One day last fall, a police officer here put on his uniform and sat on a drab tan couch before a video camera. In a halting monotone, he recorded two video appealsto Vladimir V. Putin, 13 minutes in all.
He was a nobody cop from a nowhere city, but his words would startle this country.
“How can a police officer accept bribes?” the officer asked. “Do you understand where our society is heading? You talk about reducing corruption,” he said. “You say that it should not be just a crime, that it should be immoral. But it is not like that. I told my boss that the police are corrupt. And he told me that it cannot be done away with. “I am not afraid of quitting. I will tell you my name. I am Dymovsky, Aleksei Aleksandrovich.”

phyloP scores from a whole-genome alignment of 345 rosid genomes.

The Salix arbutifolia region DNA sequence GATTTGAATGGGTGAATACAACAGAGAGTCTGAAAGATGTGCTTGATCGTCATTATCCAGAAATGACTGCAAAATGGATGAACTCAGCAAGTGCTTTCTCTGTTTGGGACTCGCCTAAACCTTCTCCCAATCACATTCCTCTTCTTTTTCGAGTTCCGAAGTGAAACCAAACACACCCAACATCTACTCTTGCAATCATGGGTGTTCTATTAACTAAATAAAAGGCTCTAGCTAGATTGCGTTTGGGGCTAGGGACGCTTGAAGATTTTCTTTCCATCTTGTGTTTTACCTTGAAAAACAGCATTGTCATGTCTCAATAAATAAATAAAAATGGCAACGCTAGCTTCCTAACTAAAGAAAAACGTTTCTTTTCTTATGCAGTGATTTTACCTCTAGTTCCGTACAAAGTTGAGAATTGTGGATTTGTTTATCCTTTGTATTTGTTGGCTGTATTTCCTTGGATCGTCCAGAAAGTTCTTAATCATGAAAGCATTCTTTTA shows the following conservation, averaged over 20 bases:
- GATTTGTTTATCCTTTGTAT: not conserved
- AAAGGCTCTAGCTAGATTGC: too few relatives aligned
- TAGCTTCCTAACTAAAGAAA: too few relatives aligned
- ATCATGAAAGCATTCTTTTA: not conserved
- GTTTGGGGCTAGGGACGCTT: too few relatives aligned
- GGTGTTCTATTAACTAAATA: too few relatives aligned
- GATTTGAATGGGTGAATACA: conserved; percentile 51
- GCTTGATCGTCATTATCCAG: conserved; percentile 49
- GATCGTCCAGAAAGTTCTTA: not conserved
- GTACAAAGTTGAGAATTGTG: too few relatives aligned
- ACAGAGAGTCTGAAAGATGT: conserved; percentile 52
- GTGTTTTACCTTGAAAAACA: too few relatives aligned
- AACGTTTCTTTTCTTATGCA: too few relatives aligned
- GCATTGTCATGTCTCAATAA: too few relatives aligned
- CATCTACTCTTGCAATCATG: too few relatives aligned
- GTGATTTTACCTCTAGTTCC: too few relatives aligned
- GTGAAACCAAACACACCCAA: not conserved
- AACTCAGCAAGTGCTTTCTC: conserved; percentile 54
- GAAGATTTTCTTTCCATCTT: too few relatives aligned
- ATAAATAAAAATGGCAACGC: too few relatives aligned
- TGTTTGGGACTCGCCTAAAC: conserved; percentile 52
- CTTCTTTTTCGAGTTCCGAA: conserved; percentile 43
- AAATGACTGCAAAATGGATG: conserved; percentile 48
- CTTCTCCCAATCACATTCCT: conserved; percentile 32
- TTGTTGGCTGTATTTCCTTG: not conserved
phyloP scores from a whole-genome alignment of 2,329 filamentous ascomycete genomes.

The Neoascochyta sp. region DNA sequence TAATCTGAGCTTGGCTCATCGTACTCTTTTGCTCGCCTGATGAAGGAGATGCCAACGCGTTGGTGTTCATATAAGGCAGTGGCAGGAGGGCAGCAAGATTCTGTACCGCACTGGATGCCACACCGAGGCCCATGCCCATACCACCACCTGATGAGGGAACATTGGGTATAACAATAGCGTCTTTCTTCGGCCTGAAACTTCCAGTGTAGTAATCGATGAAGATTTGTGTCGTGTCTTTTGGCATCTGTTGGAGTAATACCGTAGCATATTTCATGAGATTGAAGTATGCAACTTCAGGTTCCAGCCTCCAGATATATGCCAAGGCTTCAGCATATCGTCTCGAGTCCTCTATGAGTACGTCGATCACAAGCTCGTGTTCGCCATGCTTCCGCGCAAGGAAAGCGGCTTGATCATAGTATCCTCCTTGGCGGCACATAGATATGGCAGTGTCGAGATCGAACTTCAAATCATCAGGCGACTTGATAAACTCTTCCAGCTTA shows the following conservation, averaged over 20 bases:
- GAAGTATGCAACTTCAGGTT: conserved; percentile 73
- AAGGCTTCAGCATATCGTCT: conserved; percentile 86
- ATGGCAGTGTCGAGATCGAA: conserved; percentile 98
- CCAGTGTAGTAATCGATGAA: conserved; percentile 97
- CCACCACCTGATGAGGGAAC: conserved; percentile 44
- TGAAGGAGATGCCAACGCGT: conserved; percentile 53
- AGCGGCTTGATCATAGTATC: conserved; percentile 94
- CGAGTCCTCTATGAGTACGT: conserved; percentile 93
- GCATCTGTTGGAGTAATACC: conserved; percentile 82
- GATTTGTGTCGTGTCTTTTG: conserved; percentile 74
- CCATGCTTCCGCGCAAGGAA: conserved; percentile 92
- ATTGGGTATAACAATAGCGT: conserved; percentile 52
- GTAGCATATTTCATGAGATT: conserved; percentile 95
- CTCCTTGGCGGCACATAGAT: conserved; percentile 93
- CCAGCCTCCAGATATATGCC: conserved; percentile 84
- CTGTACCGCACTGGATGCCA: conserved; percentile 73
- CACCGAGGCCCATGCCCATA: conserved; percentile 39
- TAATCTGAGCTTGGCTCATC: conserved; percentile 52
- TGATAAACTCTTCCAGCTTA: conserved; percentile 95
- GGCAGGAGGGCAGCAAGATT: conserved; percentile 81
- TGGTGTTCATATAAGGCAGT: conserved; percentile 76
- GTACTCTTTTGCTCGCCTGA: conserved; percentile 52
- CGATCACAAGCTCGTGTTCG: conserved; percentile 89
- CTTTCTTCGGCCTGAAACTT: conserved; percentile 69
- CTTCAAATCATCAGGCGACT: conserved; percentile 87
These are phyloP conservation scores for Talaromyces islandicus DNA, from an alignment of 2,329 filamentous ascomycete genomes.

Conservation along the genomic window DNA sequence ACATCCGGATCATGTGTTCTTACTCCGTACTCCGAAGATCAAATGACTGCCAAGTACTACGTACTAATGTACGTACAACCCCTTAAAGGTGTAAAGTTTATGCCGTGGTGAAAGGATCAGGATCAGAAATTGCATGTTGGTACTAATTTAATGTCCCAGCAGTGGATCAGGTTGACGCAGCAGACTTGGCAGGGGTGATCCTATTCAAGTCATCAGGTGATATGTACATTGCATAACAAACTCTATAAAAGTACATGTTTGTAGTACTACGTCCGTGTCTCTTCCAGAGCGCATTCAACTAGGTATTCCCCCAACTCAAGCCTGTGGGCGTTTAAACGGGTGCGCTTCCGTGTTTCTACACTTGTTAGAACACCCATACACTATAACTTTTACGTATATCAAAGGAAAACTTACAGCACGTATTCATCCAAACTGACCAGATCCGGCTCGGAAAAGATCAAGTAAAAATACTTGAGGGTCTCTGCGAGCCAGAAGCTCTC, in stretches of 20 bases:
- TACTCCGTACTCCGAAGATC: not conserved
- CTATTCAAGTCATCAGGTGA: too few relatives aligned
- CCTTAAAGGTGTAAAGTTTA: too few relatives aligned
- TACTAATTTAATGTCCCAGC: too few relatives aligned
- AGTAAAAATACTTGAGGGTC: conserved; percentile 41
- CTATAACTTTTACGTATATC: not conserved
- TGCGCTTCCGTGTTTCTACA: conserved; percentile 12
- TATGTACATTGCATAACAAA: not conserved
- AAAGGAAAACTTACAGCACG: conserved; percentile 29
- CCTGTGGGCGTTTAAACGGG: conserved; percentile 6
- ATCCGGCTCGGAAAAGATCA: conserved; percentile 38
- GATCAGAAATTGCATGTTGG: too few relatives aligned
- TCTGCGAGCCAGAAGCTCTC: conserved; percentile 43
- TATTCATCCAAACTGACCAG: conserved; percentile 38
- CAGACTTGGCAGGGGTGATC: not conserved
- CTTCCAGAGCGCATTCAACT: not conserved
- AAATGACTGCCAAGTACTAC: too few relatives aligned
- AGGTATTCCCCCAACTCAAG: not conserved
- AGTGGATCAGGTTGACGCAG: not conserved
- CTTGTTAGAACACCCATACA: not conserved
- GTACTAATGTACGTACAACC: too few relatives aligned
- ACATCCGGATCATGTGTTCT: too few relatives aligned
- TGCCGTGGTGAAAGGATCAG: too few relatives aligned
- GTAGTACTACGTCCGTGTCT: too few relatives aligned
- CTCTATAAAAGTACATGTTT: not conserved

The videos were uploaded to YouTube in November, and a nation that has grown increasingly infuriated by police wrongdoing could not take its eyes off them. Here, finally, was an insider acknowledging the enveloping culture of corruption in Russia’s police forces — the payoffs large and small, the illegal arrests to extort money, the police chiefs who buy fancy cars and mansions on modest state salaries.